Western Mail, Thursday 11 May 1933, page 2
THE HORSE, THE FRIEND OF MAN.
In early ''15, before the canteens were going, we hadn't tasted whisky for months. From Behencourt (about 15 miles from Amiens) another chap and myself were despatched to get some. We borrowed a sulky from Madame at the farm, and put in the shafts a mare (Old Netty) which had belonged to a farmer in Angus, Scotland. She took us a spanking gait to "Ameens." Each store would only give us two bottles at the most, so we kept on shopping until we had two dozen aboard (the sulky). Finishing our commissions, we put the mare in a stable near the river, and after a hectic day we landed up at Hotel du Rhin for dinner at 7.
A good dinner, a magnum of Veuve Cliquot, 1906, and we were having coffee and liqueurs in the court-yard garden at the back when Sir John French was announced. On his way to the dining-room he passed our table with several of his 6taff. We both made (or thought we did) a fairly creditable show at "Attention," but, whether out of sympathy or not, he quickly said: "Sit down, please, gentlemen: thank you."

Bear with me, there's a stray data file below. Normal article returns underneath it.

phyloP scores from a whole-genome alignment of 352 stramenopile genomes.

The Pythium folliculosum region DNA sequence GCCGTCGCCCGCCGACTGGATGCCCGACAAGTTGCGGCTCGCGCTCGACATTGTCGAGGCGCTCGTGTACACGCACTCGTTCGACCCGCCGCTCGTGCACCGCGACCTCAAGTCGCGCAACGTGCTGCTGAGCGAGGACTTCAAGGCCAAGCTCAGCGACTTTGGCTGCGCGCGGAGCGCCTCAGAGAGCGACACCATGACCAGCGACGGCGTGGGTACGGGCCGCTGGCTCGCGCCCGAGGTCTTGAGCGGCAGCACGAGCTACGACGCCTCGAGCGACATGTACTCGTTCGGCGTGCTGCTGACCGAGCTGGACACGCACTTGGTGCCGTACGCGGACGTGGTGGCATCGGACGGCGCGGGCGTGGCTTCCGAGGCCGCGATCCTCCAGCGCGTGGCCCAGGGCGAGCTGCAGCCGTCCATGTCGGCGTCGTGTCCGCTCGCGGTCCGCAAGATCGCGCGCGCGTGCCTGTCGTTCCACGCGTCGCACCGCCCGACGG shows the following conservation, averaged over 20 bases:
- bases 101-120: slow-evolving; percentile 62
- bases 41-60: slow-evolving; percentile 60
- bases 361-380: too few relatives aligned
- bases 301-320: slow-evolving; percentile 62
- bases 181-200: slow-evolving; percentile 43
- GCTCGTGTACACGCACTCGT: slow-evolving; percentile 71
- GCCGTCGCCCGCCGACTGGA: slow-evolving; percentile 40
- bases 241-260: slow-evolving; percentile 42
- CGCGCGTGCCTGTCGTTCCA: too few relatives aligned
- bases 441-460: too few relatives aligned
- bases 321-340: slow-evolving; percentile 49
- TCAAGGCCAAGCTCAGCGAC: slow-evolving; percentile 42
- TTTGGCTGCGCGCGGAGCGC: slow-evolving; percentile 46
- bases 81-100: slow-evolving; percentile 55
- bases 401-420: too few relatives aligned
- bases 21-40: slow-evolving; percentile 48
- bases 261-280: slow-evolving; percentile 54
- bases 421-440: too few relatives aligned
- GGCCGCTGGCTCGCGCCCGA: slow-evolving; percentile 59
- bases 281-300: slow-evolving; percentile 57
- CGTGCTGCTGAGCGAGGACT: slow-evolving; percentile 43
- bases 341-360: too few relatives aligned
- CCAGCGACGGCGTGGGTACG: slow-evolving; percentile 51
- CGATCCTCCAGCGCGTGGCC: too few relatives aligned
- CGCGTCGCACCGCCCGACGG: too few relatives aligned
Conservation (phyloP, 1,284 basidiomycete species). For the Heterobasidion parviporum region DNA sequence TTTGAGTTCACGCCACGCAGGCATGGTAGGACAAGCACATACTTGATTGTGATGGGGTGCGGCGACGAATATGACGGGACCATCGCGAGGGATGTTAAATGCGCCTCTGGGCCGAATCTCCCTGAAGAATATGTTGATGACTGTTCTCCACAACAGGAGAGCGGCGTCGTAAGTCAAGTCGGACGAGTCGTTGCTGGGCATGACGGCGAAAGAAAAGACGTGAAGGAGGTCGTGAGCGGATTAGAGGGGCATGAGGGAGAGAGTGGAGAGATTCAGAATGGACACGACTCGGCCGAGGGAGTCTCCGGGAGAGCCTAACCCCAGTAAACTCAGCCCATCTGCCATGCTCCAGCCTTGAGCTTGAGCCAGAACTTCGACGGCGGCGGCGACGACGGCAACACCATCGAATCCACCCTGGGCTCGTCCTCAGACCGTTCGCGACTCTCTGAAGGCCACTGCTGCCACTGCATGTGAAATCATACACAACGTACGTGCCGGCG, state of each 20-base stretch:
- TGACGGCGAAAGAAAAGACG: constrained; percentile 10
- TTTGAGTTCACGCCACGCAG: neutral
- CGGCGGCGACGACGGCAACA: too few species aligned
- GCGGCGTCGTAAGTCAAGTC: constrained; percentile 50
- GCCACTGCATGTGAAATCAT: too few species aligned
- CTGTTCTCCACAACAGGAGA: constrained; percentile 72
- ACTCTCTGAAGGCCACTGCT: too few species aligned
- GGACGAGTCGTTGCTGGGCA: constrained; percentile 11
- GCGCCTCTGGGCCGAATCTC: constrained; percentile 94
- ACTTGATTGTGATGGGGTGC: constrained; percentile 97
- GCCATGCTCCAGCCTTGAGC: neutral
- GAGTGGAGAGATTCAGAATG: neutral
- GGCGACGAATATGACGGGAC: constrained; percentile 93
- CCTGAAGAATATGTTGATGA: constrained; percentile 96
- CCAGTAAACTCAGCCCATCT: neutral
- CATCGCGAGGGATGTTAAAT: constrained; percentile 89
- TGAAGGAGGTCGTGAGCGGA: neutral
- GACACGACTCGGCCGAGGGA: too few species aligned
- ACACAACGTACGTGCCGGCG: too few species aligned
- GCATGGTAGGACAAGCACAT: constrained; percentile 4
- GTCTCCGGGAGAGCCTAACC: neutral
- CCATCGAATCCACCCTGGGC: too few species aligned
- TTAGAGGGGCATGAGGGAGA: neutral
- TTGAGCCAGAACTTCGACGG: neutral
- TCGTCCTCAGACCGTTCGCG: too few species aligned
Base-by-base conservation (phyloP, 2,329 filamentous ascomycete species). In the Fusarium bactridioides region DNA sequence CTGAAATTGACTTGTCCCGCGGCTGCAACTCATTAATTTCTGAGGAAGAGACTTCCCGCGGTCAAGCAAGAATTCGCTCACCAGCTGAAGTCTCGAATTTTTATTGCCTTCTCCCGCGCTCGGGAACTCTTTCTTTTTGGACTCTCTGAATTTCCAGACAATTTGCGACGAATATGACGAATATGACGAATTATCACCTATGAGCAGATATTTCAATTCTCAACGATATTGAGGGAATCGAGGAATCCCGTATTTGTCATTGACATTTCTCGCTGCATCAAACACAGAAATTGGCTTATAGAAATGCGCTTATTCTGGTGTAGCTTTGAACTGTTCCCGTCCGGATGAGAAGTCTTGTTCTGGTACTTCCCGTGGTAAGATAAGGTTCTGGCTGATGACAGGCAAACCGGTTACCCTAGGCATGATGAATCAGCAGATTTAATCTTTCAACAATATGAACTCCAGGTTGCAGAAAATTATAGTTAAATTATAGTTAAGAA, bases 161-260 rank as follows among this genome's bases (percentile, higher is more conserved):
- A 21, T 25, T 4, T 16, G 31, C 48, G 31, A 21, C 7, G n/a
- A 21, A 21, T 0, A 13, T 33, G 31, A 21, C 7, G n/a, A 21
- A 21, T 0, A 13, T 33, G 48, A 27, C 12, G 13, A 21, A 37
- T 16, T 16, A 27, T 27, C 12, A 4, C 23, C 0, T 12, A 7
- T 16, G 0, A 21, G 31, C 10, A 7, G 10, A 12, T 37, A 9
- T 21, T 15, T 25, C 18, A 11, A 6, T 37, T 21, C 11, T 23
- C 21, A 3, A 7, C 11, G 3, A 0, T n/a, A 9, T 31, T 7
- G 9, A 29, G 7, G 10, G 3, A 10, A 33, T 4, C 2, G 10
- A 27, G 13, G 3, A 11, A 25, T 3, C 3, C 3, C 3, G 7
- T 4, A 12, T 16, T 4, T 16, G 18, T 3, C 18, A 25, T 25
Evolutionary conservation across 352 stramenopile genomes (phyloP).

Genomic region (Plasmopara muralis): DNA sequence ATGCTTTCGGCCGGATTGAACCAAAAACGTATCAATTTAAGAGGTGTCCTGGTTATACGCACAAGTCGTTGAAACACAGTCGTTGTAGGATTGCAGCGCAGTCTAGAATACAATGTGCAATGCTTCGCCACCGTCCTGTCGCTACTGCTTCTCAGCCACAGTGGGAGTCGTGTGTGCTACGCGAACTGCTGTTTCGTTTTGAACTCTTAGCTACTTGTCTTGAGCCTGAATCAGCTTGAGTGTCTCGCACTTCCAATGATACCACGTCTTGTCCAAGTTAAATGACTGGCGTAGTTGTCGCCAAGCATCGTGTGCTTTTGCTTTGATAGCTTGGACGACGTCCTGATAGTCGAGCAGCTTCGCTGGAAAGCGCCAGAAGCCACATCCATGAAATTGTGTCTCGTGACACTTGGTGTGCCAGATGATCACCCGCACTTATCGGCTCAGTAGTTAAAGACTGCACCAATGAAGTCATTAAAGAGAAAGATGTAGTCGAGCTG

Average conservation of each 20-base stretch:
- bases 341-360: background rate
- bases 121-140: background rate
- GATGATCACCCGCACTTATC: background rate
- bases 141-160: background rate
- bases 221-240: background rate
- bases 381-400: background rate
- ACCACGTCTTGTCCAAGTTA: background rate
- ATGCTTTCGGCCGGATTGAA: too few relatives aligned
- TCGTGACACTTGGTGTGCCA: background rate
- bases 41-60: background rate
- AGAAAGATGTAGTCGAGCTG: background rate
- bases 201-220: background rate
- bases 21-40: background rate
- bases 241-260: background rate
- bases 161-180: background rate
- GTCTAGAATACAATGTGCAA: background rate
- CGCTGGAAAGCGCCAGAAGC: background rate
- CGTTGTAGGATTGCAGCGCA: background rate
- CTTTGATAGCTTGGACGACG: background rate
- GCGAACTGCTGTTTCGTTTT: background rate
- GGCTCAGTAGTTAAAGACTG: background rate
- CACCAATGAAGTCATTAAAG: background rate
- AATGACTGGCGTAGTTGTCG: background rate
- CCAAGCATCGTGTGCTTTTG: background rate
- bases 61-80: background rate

When it was time to make a break, about, midnight, we arrived at the stable for our turnout. Old Monsieur was very affable, and insisted on bringing us in to have a bowl of punch. The mainstay of this, I am sure, was S.R.D. Anyhow, it proved an effective nightcap for both of us, and within a hundred yards of our starting point for the homeward journey we were sound asleep in the sulky in the heart of Amiens.
Old Netty had never been on the road before that day, but .she took us fifteen miles home, at her own pace. The first thing we remembered of the trip was her song to her cobbers in the horse lines, with-her head over the paddock gate.
R. R. Alexander, ex-Highland Division, Cunderdin.